Christianity, Tragedy, and Holocaust Literature
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Identifying elements of the Christian worldview that have influenced our theories of tragedy, Steele demonstrates how these theories fail when applied to Holocaust literature. The challenge of interpreting Holocaust literature is highlighted by a close investigation of the extent to which Christian thought, especially the view of transcendence, has permeated theories of interpretation. The author appeals for a new theory of tragedy which would allow an understanding of Holocaust literature without Christian interpretive biases. This book will be of interest to scholars of Holocaust literature, religion, and literary criticism.
- Table of Contents
Series ForewordIntroductionThe ProblemTragedy and the HolocaustNecessity, Destiny, Order, PatternRedemptive Knowledge, Intelligibility, Self-KnowledgeSuffering, Innocence, Guilt, Tragic MagnitudeHuman Affirmation, Consolatory Theism, Transcendent Values, and Tragic PleasureThe Tragic HeroReflections on Christian Culpability and the Problematics of BeliefConclusion--Toward a Workable TheoryBibliographyIndex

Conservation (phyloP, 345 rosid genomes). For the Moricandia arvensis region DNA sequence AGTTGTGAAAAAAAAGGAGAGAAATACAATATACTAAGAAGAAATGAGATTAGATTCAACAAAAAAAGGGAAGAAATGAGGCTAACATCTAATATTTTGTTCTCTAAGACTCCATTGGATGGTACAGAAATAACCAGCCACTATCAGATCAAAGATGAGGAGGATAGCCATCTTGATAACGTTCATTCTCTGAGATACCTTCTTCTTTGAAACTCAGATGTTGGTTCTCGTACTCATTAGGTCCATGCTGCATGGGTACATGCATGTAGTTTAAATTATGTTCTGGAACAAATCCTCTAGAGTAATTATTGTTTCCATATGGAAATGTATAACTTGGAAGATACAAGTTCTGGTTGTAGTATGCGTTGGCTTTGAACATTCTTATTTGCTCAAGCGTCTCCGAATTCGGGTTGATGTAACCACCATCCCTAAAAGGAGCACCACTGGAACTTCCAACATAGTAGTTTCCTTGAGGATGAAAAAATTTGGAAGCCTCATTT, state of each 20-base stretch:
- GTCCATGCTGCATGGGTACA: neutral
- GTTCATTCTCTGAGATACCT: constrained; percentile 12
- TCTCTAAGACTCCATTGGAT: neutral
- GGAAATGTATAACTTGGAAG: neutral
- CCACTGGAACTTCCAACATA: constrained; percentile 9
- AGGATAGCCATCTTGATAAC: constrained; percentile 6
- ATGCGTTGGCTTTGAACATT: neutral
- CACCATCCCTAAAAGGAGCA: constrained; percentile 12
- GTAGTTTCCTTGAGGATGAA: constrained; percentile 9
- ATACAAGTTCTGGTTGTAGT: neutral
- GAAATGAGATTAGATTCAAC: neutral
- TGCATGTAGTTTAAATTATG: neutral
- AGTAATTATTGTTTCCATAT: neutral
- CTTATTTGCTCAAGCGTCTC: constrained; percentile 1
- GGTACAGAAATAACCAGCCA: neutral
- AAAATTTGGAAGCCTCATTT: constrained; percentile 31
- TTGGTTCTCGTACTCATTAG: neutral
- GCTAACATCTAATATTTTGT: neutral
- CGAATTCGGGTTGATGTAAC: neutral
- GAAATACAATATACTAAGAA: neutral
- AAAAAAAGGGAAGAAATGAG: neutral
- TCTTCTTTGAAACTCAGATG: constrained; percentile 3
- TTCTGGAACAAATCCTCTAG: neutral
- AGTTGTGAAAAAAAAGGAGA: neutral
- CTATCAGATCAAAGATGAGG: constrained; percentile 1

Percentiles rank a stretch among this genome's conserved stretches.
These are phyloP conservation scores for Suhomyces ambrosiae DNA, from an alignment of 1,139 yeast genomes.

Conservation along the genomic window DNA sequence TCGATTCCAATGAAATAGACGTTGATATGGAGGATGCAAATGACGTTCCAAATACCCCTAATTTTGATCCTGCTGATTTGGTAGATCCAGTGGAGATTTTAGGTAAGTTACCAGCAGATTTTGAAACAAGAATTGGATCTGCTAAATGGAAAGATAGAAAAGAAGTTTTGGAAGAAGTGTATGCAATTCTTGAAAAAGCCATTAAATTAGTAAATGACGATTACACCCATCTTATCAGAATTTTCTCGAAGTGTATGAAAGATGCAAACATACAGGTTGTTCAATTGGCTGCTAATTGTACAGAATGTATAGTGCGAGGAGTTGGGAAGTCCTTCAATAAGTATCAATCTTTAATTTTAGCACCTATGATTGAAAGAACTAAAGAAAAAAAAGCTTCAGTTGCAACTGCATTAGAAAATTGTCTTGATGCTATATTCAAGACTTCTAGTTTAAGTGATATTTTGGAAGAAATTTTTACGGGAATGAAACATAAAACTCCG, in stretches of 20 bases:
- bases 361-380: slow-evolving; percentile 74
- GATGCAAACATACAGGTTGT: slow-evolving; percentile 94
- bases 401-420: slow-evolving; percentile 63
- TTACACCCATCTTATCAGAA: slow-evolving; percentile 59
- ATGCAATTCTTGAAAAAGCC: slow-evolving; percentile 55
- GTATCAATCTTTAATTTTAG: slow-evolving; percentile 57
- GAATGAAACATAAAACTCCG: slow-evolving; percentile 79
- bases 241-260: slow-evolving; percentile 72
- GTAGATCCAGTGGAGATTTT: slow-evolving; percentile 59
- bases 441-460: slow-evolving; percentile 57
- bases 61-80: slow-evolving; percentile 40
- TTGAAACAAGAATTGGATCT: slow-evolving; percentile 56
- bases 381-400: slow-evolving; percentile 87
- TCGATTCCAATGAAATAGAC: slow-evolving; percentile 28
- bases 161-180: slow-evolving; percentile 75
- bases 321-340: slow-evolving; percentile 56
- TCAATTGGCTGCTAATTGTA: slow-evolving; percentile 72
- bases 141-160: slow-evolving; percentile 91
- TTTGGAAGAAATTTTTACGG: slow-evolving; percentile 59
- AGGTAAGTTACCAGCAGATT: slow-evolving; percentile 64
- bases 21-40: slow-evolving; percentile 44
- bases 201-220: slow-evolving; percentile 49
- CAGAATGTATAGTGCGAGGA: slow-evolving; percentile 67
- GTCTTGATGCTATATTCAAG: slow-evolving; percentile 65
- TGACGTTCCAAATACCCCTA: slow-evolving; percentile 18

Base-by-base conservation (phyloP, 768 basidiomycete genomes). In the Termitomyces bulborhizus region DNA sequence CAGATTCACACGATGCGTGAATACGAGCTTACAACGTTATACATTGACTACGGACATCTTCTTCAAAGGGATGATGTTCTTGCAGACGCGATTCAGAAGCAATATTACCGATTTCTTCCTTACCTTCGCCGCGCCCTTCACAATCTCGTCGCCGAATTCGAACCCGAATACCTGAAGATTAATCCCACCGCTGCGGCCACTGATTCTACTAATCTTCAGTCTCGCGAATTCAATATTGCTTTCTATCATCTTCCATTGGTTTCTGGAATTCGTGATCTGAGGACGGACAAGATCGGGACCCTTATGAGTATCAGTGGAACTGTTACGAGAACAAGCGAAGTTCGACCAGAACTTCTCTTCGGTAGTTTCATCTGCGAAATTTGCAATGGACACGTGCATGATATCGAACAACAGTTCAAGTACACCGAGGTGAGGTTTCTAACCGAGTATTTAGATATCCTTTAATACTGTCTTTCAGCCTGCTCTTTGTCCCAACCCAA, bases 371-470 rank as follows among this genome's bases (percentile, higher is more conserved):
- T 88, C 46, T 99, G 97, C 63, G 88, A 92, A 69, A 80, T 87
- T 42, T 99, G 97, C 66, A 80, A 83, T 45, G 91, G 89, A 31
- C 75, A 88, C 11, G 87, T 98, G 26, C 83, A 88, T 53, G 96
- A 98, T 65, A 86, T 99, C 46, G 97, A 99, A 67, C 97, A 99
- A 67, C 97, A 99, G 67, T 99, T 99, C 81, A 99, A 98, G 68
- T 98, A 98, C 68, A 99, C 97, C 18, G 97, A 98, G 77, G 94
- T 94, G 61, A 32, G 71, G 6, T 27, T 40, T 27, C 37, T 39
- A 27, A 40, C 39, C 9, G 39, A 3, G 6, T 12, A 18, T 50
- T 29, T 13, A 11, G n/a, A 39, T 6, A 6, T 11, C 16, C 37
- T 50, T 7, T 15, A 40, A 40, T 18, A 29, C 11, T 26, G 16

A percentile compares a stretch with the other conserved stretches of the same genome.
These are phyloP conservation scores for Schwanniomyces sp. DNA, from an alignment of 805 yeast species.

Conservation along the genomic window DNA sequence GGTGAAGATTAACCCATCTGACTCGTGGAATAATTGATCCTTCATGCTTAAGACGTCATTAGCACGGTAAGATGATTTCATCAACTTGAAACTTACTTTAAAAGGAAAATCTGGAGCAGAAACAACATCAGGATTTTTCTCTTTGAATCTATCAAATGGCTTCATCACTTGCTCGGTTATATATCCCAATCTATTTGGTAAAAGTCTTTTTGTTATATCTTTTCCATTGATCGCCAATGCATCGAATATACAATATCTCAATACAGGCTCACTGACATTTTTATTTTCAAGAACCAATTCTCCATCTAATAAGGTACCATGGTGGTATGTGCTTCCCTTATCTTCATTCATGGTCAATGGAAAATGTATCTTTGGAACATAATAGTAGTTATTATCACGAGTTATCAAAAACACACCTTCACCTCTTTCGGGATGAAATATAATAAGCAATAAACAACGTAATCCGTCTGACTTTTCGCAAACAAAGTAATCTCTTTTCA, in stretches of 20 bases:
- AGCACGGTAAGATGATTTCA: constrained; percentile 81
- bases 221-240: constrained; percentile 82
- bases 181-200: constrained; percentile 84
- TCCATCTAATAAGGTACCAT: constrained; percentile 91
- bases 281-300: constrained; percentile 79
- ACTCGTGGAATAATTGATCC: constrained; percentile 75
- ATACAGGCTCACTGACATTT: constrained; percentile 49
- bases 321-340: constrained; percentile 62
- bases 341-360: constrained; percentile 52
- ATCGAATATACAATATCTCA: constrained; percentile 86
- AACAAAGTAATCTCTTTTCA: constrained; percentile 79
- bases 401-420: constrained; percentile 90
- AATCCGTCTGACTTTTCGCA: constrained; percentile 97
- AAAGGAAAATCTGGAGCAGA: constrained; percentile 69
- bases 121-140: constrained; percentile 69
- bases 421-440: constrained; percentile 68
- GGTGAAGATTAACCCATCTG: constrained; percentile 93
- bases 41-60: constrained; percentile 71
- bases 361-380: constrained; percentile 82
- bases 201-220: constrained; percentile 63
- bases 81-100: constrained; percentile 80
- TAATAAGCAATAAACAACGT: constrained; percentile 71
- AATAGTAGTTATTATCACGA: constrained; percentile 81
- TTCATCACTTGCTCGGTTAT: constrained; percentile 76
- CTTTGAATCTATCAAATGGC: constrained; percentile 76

Readable and based on solid scholarship, this is a fine contribution to literature in general and to the evaluation of Holocaust literature specifically.
Michael Steele's eloquently conceived and written book explores the surrounding Christian philosophical milieu in the generations before and the years during the Holocaust. If one wants to understand Auschwitz one must read Elie Wiesel, but if one wants to understand how to read about Auschwitz then Steele's book is a must.
A masterful synthesis. . . . A painful, compelling book for all those interested in the Holocaust and in the interpretation of the Holocaust, not simply Holocaust literature.